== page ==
Thanks for posting, Rosemary.
    Oh yes, we finally had some rain yesterday, we are in a drought area, a no burn zone, and have a mild water rationing. Southeast Texas along the Gulf of Mexico. Southwest of Houston, 3rd or 4th largest city in the U.S.
    Good night past pillow time for me.
    ..

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    1. I thought you might have remembered The Seekers, Jim. In their heyday they pushed The Beatles off number 1 spot in the charts. Do have a listen to the video; she had the purest voice!

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  2. Sorry to hear of the passing of these two lovely women: kind and caring, gifting and leaving a legacy of happiness

    Wishing all a good day today

    muchđź’–love

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  3. A sad time losing both Judith and Olivia. Both wonderful generous and talented Aussies.

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    1. Now that the news has settled a bit, it seems very much 'end of an era'. I feel old!

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    2. And just before that we lost sweet Archie Roach too – not internationally famous, but treasured by Australians.

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  4. Good day, Poets & Storytellers!
    I think writing poetry or stories can be liken to a number of other activities. Sculpture, dance, lego brick building. Or crochet. Or painting. It will be interesting to see the process of each writer. Or the lack of it. :)

    On a side note to Rosemary : Recently I was at a museum looking at an exhibition titled "Ever Present: First Peoples Art of Australia." I can tell you the paintings and artwork are stunning, and thought provoking. I took some pictures and will be posting them with some short poetry later. This will be a long project for me. :)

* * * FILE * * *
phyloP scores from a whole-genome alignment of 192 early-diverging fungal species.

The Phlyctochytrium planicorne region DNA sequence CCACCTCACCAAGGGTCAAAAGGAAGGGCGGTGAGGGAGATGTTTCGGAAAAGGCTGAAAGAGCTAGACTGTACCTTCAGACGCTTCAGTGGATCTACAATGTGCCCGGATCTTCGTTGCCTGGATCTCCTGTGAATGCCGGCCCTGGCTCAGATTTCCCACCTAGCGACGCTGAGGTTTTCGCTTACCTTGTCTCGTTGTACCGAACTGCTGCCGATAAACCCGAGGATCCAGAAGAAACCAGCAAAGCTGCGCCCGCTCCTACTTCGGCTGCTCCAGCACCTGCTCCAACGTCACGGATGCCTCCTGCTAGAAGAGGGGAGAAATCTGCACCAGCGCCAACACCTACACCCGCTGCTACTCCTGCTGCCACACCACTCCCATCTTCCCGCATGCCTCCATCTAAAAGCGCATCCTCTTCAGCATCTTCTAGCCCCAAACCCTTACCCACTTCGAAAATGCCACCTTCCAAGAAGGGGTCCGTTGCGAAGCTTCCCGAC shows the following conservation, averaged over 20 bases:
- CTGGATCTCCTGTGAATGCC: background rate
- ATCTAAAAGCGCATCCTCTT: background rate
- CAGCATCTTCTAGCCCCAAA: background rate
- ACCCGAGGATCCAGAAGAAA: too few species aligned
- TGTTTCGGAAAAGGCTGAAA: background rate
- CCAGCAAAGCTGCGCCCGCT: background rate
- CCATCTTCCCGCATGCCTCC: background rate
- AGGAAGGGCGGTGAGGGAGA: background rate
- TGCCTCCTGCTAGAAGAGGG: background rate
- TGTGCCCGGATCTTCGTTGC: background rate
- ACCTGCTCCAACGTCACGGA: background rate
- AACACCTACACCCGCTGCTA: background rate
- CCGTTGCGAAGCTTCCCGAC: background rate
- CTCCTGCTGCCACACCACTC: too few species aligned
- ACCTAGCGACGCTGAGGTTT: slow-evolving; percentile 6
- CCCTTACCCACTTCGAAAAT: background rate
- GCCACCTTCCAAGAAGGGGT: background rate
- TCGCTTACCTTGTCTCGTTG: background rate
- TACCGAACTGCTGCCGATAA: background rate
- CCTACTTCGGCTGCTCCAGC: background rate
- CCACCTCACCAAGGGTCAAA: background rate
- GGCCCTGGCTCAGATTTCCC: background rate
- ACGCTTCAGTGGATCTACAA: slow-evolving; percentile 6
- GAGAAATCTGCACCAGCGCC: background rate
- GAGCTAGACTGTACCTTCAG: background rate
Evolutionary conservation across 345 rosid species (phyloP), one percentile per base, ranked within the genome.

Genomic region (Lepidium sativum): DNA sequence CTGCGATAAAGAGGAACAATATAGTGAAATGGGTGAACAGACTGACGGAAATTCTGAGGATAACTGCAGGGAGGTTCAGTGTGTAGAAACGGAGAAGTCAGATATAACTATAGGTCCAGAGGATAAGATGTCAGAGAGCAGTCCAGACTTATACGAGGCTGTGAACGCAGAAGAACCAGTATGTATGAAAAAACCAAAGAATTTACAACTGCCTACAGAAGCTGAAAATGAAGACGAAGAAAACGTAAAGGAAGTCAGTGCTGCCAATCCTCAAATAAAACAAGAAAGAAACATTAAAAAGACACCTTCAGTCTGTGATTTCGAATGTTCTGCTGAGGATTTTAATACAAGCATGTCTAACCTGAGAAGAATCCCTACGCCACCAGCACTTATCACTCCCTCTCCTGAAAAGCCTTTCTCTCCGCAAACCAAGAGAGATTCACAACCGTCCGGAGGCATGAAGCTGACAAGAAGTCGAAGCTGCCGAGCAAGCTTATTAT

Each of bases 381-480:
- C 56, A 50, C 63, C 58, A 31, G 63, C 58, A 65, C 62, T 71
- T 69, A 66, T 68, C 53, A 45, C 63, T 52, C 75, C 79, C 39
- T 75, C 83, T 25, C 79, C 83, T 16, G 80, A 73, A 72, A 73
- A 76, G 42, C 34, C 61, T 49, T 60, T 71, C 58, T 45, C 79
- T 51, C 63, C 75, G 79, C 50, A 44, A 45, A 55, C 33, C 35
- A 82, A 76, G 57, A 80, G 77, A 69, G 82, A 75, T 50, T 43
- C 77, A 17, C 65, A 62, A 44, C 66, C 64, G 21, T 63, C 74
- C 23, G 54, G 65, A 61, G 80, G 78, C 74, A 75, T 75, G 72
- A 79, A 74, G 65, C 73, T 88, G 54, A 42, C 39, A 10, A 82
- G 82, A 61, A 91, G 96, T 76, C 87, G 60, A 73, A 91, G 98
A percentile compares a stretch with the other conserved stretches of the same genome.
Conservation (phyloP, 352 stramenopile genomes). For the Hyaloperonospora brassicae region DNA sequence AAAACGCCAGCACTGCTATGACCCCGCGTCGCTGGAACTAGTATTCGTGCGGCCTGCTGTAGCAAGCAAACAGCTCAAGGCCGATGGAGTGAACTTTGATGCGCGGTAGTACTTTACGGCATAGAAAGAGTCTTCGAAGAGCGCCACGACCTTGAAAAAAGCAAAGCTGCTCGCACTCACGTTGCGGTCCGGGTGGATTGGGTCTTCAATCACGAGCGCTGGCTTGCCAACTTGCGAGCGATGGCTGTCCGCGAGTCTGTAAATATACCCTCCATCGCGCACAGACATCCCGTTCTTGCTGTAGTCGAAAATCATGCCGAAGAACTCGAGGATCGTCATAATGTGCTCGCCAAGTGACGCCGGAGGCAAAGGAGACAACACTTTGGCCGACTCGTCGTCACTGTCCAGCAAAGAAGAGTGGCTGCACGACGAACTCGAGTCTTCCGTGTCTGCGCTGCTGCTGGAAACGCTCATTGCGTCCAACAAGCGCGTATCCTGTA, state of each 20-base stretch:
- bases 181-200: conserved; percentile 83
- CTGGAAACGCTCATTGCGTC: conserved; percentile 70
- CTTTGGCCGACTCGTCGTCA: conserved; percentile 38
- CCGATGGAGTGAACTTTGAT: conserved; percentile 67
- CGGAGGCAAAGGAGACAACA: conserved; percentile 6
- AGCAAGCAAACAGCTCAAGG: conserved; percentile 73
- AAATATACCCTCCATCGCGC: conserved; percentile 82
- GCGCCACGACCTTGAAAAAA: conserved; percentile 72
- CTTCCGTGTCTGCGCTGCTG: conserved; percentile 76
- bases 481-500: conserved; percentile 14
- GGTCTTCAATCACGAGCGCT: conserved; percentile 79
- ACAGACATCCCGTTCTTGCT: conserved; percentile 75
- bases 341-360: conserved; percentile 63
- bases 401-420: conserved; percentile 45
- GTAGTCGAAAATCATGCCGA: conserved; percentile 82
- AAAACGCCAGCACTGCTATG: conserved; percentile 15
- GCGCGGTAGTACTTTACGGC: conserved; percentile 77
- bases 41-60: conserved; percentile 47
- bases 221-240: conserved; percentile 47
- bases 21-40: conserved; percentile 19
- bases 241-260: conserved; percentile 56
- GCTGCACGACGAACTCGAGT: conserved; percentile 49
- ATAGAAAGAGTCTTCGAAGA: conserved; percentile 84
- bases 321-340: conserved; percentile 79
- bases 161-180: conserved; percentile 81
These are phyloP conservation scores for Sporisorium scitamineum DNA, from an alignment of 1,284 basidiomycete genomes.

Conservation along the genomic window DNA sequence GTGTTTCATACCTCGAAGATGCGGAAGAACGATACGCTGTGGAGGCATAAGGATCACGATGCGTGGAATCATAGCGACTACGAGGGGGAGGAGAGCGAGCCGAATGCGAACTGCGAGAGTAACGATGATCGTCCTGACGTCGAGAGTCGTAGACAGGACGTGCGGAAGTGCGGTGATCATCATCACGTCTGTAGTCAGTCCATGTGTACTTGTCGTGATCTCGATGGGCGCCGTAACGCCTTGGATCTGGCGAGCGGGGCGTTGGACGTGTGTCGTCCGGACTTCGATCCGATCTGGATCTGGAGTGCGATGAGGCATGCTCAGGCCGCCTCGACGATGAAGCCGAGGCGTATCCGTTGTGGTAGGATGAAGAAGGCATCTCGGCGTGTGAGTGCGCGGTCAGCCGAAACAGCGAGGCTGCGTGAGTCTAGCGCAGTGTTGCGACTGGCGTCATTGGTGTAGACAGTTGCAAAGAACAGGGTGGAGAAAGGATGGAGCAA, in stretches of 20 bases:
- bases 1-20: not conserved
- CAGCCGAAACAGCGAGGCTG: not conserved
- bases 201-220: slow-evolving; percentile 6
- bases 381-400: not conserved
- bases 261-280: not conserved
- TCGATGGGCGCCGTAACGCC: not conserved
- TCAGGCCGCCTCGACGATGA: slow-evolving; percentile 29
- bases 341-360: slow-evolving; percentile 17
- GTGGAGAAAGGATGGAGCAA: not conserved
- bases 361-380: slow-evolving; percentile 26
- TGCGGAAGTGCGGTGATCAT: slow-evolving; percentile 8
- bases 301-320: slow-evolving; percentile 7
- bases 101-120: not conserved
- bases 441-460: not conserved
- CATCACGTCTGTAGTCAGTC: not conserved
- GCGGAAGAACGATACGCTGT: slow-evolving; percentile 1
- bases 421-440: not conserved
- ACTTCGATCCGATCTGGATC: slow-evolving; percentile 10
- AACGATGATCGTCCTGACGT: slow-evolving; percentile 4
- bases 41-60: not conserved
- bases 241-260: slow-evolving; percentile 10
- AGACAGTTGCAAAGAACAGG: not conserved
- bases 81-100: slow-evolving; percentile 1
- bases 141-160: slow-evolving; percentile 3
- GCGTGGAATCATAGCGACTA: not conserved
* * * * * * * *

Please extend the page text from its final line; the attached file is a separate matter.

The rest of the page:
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    1. Thanks for writing such inspirational pieces that a couple of us have been moved to use as prompts!

      Yes, the work of our Indigenous artists is indeed stunning – whether traditional, contemporary or a fusion. I'll be fascinated to see your project unfold.

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  5. I don't have a single way I craft/birth a poem or story. Some seem to come to life fully formed, while others require a seed and a lot of tending.

    I was just reading about the passing of Olivia Newton-John... sad business that.

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    1. I guess the variety of ways our creations happen helps keep us interested!

      Yes, her passing is sad, but her living was wonderful.

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  6. I went for a bit of a twist with this prompt - a how not to go about crafting a poem if you will.

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    1. Oh good, I love it when someone subverts the prompt.